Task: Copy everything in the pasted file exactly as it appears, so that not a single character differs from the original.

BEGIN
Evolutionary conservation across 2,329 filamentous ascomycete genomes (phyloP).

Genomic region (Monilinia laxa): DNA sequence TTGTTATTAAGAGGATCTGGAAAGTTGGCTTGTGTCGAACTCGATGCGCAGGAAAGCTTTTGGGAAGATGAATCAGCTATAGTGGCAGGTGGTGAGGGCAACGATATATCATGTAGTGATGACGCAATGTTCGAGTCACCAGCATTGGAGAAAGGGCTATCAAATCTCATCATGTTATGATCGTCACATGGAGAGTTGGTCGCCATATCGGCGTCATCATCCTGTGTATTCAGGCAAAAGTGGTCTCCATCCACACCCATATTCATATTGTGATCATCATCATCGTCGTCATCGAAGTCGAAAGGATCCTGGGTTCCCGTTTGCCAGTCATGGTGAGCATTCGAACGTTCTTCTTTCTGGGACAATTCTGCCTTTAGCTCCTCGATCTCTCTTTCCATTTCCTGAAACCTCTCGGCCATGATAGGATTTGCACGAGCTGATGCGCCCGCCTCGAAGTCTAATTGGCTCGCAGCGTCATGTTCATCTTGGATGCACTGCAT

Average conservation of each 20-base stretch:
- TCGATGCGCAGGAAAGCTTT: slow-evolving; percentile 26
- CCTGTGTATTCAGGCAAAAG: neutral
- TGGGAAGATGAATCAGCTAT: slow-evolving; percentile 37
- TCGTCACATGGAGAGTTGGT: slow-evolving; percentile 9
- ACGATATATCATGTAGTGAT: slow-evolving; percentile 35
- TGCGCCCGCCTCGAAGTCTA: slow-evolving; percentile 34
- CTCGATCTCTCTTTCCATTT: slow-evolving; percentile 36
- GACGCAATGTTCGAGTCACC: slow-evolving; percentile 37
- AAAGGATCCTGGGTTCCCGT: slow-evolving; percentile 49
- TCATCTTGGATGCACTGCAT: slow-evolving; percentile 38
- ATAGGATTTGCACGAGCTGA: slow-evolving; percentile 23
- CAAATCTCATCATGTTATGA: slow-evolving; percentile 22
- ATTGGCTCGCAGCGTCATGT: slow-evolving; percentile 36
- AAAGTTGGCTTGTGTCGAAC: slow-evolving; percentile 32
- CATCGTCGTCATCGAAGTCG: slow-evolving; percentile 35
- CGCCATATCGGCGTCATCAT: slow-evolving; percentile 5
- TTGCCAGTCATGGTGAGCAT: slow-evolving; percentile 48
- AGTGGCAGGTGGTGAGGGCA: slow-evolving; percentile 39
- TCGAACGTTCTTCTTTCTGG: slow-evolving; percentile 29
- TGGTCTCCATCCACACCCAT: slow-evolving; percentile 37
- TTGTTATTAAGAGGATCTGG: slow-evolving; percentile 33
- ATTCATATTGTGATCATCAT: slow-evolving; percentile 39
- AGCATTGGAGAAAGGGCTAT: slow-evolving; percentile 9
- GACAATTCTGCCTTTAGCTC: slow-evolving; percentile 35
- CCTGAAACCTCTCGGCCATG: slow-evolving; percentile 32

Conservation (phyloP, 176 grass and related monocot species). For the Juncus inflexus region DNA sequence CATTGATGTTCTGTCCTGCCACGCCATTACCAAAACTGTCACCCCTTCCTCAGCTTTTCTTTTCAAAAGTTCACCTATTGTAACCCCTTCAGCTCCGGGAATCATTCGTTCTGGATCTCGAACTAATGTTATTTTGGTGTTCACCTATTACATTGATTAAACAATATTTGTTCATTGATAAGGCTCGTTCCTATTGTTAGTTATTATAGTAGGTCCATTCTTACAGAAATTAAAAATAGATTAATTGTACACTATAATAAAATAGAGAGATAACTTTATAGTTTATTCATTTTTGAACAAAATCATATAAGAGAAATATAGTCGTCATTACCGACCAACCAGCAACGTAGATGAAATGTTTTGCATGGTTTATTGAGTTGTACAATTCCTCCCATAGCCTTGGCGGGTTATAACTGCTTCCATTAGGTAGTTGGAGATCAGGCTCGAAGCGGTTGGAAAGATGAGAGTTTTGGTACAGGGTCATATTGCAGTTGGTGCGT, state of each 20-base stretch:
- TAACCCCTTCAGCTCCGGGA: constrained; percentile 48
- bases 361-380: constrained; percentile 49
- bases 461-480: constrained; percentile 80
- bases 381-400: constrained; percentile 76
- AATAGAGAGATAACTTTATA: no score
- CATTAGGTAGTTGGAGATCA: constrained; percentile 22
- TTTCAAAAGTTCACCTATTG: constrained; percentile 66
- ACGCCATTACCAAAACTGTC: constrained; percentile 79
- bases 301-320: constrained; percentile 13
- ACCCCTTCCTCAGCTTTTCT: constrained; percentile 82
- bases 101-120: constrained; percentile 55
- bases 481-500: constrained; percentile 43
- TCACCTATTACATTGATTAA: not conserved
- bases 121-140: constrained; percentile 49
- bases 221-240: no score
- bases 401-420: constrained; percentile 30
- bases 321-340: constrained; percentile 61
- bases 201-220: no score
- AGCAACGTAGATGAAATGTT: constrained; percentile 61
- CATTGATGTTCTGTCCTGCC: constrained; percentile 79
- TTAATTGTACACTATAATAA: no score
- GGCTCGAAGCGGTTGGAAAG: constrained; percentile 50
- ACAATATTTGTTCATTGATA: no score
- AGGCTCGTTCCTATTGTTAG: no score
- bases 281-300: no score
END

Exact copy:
Evolutionary conservation across 2,329 filamentous ascomycete genomes (phyloP).

Genomic region (Monilinia laxa): DNA sequence TTGTTATTAAGAGGATCTGGAAAGTTGGCTTGTGTCGAACTCGATGCGCAGGAAAGCTTTTGGGAAGATGAATCAGCTATAGTGGCAGGTGGTGAGGGCAACGATATATCATGTAGTGATGACGCAATGTTCGAGTCACCAGCATTGGAGAAAGGGCTATCAAATCTCATCATGTTATGATCGTCACATGGAGAGTTGGTCGCCATATCGGCGTCATCATCCTGTGTATTCAGGCAAAAGTGGTCTCCATCCACACCCATATTCATATTGTGATCATCATCATCGTCGTCATCGAAGTCGAAAGGATCCTGGGTTCCCGTTTGCCAGTCATGGTGAGCATTCGAACGTTCTTCTTTCTGGGACAATTCTGCCTTTAGCTCCTCGATCTCTCTTTCCATTTCCTGAAACCTCTCGGCCATGATAGGATTTGCACGAGCTGATGCGCCCGCCTCGAAGTCTAATTGGCTCGCAGCGTCATGTTCATCTTGGATGCACTGCAT

Average conservation of each 20-base stretch:
- TCGATGCGCAGGAAAGCTTT: slow-evolving; percentile 26
- CCTGTGTATTCAGGCAAAAG: neutral
- TGGGAAGATGAATCAGCTAT: slow-evolving; percentile 37
- TCGTCACATGGAGAGTTGGT: slow-evolving; percentile 9
- ACGATATATCATGTAGTGAT: slow-evolving; percentile 35
- TGCGCCCGCCTCGAAGTCTA: slow-evolving; percentile 34
- CTCGATCTCTCTTTCCATTT: slow-evolving; percentile 36
- GACGCAATGTTCGAGTCACC: slow-evolving; percentile 37
- AAAGGATCCTGGGTTCCCGT: slow-evolving; percentile 49
- TCATCTTGGATGCACTGCAT: slow-evolving; percentile 38
- ATAGGATTTGCACGAGCTGA: slow-evolving; percentile 23
- CAAATCTCATCATGTTATGA: slow-evolving; percentile 22
- ATTGGCTCGCAGCGTCATGT: slow-evolving; percentile 36
- AAAGTTGGCTTGTGTCGAAC: slow-evolving; percentile 32
- CATCGTCGTCATCGAAGTCG: slow-evolving; percentile 35
- CGCCATATCGGCGTCATCAT: slow-evolving; percentile 5
- TTGCCAGTCATGGTGAGCAT: slow-evolving; percentile 48
- AGTGGCAGGTGGTGAGGGCA: slow-evolving; percentile 39
- TCGAACGTTCTTCTTTCTGG: slow-evolving; percentile 29
- TGGTCTCCATCCACACCCAT: slow-evolving; percentile 37
- TTGTTATTAAGAGGATCTGG: slow-evolving; percentile 33
- ATTCATATTGTGATCATCAT: slow-evolving; percentile 39
- AGCATTGGAGAAAGGGCTAT: slow-evolving; percentile 9
- GACAATTCTGCCTTTAGCTC: slow-evolving; percentile 35
- CCTGAAACCTCTCGGCCATG: slow-evolving; percentile 32

Conservation (phyloP, 176 grass and related monocot species). For the Juncus inflexus region DNA sequence CATTGATGTTCTGTCCTGCCACGCCATTACCAAAACTGTCACCCCTTCCTCAGCTTTTCTTTTCAAAAGTTCACCTATTGTAACCCCTTCAGCTCCGGGAATCATTCGTTCTGGATCTCGAACTAATGTTATTTTGGTGTTCACCTATTACATTGATTAAACAATATTTGTTCATTGATAAGGCTCGTTCCTATTGTTAGTTATTATAGTAGGTCCATTCTTACAGAAATTAAAAATAGATTAATTGTACACTATAATAAAATAGAGAGATAACTTTATAGTTTATTCATTTTTGAACAAAATCATATAAGAGAAATATAGTCGTCATTACCGACCAACCAGCAACGTAGATGAAATGTTTTGCATGGTTTATTGAGTTGTACAATTCCTCCCATAGCCTTGGCGGGTTATAACTGCTTCCATTAGGTAGTTGGAGATCAGGCTCGAAGCGGTTGGAAAGATGAGAGTTTTGGTACAGGGTCATATTGCAGTTGGTGCGT, state of each 20-base stretch:
- TAACCCCTTCAGCTCCGGGA: constrained; percentile 48
- bases 361-380: constrained; percentile 49
- bases 461-480: constrained; percentile 80
- bases 381-400: constrained; percentile 76
- AATAGAGAGATAACTTTATA: no score
- CATTAGGTAGTTGGAGATCA: constrained; percentile 22
- TTTCAAAAGTTCACCTATTG: constrained; percentile 66
- ACGCCATTACCAAAACTGTC: constrained; percentile 79
- bases 301-320: constrained; percentile 13
- ACCCCTTCCTCAGCTTTTCT: constrained; percentile 82
- bases 101-120: constrained; percentile 55
- bases 481-500: constrained; percentile 43
- TCACCTATTACATTGATTAA: not conserved
- bases 121-140: constrained; percentile 49
- bases 221-240: no score
- bases 401-420: constrained; percentile 30
- bases 321-340: constrained; percentile 61
- bases 201-220: no score
- AGCAACGTAGATGAAATGTT: constrained; percentile 61
- CATTGATGTTCTGTCCTGCC: constrained; percentile 79
- TTAATTGTACACTATAATAA: no score
- GGCTCGAAGCGGTTGGAAAG: constrained; percentile 50
- ACAATATTTGTTCATTGATA: no score
- AGGCTCGTTCCTATTGTTAG: no score
- bases 281-300: no score